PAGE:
Flexibility: High

Social Engagement: High

What’s What: Want to stay in touch with your inner virtuoso? Teach music!

Amava Take: People are always looking for good musicians to work with their kids. Sometimes adults want to learn to play instruments too. In fact, it is a very common bucket list item. No matter who you choose to share your ability to produce dulcet tones with, teaching music can be extremely rewarding and keep you involved with a diverse array of people. It’s a great place to be when you can share your passion and make some money at the same time. Don’t forget, scales and arpeggios, yes?

From the Front Lines:

What kinds of candidates are you looking for to fill these jobs?

Talented musicians who love to break down the art into digestible components.

Any tips for first-timers to make it a productive and fulfilling experience?

Find out what genre of music your students hopes to learn to play.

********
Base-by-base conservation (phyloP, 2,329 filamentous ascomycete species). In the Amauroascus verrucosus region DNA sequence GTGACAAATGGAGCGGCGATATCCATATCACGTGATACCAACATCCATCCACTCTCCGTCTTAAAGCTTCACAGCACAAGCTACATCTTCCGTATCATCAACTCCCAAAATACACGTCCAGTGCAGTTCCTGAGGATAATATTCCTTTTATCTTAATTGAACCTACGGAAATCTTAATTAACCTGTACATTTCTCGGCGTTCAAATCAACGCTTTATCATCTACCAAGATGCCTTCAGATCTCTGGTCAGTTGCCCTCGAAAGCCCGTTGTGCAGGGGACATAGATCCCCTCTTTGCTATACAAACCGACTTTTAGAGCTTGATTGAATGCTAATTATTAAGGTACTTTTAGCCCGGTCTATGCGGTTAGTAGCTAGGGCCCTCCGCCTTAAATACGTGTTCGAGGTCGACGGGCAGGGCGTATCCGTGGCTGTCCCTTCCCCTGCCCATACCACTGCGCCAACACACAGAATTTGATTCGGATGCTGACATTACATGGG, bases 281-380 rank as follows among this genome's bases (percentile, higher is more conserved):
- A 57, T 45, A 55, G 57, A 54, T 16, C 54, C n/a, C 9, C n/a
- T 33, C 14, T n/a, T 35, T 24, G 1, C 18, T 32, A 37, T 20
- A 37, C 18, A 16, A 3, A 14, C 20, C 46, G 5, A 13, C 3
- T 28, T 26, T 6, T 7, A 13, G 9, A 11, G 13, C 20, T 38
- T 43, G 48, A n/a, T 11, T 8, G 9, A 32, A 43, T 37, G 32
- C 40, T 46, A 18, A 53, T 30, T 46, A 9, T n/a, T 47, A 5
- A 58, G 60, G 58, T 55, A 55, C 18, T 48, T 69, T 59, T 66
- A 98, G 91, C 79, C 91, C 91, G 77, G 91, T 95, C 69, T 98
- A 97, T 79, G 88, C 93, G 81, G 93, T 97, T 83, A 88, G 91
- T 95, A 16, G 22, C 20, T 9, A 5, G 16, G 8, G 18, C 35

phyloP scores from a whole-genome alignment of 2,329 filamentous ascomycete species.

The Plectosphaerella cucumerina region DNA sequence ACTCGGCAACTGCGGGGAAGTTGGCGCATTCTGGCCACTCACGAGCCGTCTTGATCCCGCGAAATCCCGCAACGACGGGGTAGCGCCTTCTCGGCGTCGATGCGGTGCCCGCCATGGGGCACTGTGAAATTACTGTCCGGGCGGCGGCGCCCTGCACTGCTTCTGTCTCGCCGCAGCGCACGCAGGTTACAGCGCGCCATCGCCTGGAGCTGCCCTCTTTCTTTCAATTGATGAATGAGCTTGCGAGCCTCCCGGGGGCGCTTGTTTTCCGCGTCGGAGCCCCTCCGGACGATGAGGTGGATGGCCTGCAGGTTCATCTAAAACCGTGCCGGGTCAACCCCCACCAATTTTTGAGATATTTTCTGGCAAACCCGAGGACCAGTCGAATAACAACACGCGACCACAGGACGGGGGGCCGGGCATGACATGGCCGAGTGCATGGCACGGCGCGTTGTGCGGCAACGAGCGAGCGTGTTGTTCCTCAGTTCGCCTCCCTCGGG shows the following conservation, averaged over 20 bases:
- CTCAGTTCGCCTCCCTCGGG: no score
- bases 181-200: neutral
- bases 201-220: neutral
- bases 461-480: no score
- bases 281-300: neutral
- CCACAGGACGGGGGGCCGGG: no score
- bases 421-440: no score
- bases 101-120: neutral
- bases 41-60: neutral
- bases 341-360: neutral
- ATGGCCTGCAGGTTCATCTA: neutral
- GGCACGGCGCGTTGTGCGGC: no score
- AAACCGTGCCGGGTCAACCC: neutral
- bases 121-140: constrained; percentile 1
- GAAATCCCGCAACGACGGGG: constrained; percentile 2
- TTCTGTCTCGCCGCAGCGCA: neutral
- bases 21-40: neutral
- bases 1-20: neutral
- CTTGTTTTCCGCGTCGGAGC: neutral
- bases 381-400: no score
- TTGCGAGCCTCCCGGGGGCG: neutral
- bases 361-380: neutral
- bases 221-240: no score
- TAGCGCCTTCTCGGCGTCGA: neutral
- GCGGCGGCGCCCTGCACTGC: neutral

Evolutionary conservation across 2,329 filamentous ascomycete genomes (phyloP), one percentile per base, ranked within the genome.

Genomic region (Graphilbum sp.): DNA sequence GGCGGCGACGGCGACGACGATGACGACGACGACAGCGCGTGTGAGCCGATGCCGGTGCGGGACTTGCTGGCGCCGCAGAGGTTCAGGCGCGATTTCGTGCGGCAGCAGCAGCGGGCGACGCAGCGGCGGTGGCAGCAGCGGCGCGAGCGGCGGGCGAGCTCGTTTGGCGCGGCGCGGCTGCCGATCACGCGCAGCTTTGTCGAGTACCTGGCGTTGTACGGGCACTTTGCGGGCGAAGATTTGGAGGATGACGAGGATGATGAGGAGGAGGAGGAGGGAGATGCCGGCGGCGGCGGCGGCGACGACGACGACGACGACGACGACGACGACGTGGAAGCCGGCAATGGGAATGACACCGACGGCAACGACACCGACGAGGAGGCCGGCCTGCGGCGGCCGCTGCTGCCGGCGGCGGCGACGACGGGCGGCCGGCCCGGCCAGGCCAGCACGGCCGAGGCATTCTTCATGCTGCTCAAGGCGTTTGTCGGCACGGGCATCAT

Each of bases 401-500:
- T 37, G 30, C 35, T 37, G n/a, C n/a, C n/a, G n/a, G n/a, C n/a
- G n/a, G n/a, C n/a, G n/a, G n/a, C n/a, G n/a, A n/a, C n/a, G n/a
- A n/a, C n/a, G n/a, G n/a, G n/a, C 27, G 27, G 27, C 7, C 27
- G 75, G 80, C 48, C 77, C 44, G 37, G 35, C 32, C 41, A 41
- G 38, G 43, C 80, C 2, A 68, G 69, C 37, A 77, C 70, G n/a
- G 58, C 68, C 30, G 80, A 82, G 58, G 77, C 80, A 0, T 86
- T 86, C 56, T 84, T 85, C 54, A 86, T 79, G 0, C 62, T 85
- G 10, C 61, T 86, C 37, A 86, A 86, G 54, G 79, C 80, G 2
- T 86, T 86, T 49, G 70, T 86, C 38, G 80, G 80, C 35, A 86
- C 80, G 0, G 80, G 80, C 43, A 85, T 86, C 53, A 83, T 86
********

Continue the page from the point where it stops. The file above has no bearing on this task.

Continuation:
What’s a typical daily schedule like?

Most often, lessons are hourly and typically in the afternoon, early evening or on weekends.

From the Trenches:

What’s the most satisfying part of the job?

Sharing passion for music with people who really want to learn how to make it.

How would you describe the hard parts?

Sometimes it’s hard to explain a musical thought with words.

Who is your favorite artist or composer?

Tchaikovsky with Prince rising.

Special Requirements: Be good enough to pass something of value along to your students.

Finding a Position: Local social networks, word of mouth and specialized apps are great places to connect with students. Local music stores and community centers often give lessons on-site and typically need teachers. Here’s an overview of the music teacher field that will help you get on your way.